Change and hope

In a letter published in The Malaysian Insight, Ding Jo-Ann, a lawyer who was part of the legal support team on the Institutional Reforms Committee, wrote of the many important accomplishments of the PH government but swiftly moved to focus on her disappointments: ICERD, death penalty, Rome Statute, NSC Act, child marriage, Sedition Act, Prevention of Crime Act and Printing Presses and Publications Act, Securities Offenses (Special Measures) Act (SOSMA), Communications and Multimedia Act and the Prevention of Terrorism Act.

Added to that was the matter of Independent Police Complaints and Misconduct Commission (IPCMC) and the enactment of Freedom of Information Act.

To be honest, I am not at all familiar with the issues surrounding many of the Acts she cited. But her confidence that these reforms can and should be done swiftly stems more from the educated, reform-minded people that she is surrounded by:

I know that some of these reforms may not seem popular with certain groups of people, but I believe that the electorate will respect a government that keeps to its word and conversely, will disrespect one that gives in to bullies.

I think with all the problems that were thrown up with ICERD and Rome Statute she should realize that these matters cannot be rushed into (and there is absolutely no need to rush as they pertain to long term principles). The government backtracked on ICERD and Rome Statute not because it is weak and beholden to threats but because it had not done the groundwork to prepare the people for these developments and allowed them to be exploited.

And looking at the long list of reforms that she has, it is naive to expect these matters dealt with in a year. ICERD and Rome Statute were attempted and failed. IPCMC is under discussion. Child marriage was never on the cards; just an issue raised out of a specific incident.

But what set the impetus for this article is what she said, under the heading “Change and Hope”.

I believe that this government stood for change and hope when it ran in May 2018 – a change from the corrupt ways of the past, and hope for the future by reforming our institutions and ensuring that the abuses of the past can never take place again.

I do not know whether we will ever have this opportunity again to reform our nation’s institutions. We must do so, and dismantle all the tools of authoritarianism and put our country on a solid democratic footing so that whoever is in power, there will be sufficient checks and balances to keep them accountable.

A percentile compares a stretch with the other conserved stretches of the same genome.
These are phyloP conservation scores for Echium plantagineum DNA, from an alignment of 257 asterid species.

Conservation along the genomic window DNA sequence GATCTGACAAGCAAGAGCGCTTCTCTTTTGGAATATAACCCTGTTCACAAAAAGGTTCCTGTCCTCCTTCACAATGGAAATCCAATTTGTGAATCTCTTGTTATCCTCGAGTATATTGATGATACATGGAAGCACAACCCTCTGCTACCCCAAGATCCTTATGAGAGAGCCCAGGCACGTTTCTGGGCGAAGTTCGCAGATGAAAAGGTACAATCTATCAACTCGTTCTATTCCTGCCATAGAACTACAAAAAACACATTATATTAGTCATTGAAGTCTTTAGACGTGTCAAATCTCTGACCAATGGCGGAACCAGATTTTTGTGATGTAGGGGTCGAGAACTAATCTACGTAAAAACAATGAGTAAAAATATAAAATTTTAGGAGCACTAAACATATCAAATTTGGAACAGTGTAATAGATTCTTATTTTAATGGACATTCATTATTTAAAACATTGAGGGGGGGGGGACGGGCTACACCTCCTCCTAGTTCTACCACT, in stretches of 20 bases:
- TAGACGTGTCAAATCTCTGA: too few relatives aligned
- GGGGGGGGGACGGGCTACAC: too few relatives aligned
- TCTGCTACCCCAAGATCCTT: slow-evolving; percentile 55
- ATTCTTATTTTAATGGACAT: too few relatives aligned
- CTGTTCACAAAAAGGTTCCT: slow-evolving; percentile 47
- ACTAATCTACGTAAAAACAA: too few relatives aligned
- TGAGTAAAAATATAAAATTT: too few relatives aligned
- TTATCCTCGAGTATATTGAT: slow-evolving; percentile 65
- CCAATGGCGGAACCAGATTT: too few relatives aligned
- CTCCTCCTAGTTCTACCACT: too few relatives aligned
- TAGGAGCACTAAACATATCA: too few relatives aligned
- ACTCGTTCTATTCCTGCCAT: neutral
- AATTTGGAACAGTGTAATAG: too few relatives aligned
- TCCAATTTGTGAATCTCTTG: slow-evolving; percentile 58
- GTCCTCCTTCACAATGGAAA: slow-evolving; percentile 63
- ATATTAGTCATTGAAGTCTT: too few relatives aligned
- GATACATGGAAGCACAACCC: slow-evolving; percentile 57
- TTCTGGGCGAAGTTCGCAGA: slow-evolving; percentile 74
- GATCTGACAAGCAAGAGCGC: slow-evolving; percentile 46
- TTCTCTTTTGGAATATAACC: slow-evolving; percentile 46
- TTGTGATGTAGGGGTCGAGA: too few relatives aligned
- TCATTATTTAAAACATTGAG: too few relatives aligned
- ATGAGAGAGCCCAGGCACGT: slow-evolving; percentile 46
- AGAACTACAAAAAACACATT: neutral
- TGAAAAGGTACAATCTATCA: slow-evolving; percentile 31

I know that some of these reforms may not seem popular with certain groups of people, but I believe that the electorate will respect a government that keeps to its word and conversely, will disrespect one that gives in to bullies.

I acknowledge that economic conditions must have a priority, but I would like to remind the government that institutional and human rights reforms must have prime importance as well, as it is our future that is at stake.

I know that PH is understandably concerned about losing power in the next general election. But wouldn’t it then be safer to put in place the necessary institutional and structural changes now to safeguard our democracy in case you do lose power, rather than not?

Despite this year’s disappointments, I still believe and hope that you will be able to effect the changes necessary to make Malaysia a truly democratic nation. I hope you do, too.

Basically she is saying, “Forget about popularity with ‘certain groups of people’, forget about re-election, the important thing is to ramp through these reforms to safeguard democracy because this may be the only chance to do so.” But surely popularity and re-election are the mechanisms for government to gauge whether they truly reflect the will of the people?

It is democracy that she wants to safeguard, yet she is willing to ignore the wishes and sensitivities of “certain groups of people” who happen to be the majority. In other words, she understands the need for institutional reform but she brushes aside the need to educate and reform the community. Brings to mind a statement from Lucy of Peanuts fame,

”I love mankind; it’s people I can’t stand.”

But institutional reforms can be rolled back. Community reform is the safeguard to ensure that institutional reforms remain.

She did say “I believe that this government stood for change and hope” albeit it was framed in the past tense. But she ended her letter with “I still believe and hope that you will be able to effect the changes necessary”.

My point is this, we need to accept that change in the community must necessarily take time and will not happen in a straight line. It will be messy and it will likely not end up to be what we imagine it to be. Very unlike institutional reform where we are in full control. If we accept that both institutional reform and community reform are necessary, then we need a government that we believe in and we need community leaders, including civil society, to educate and empower the values they espouse, rather than merely push for reform and criticise. And we should work to keep that government in power. Civil society wants to claim the high ground of being apolitical criticising everything they can criticise. And in doing so impede the reforms they want. We should empower those who wish to do right, and uphold the values they stand for.

Right now, with BN showing the classic symptoms of denial, and with all that has been said and done by PH, I’m with PH.

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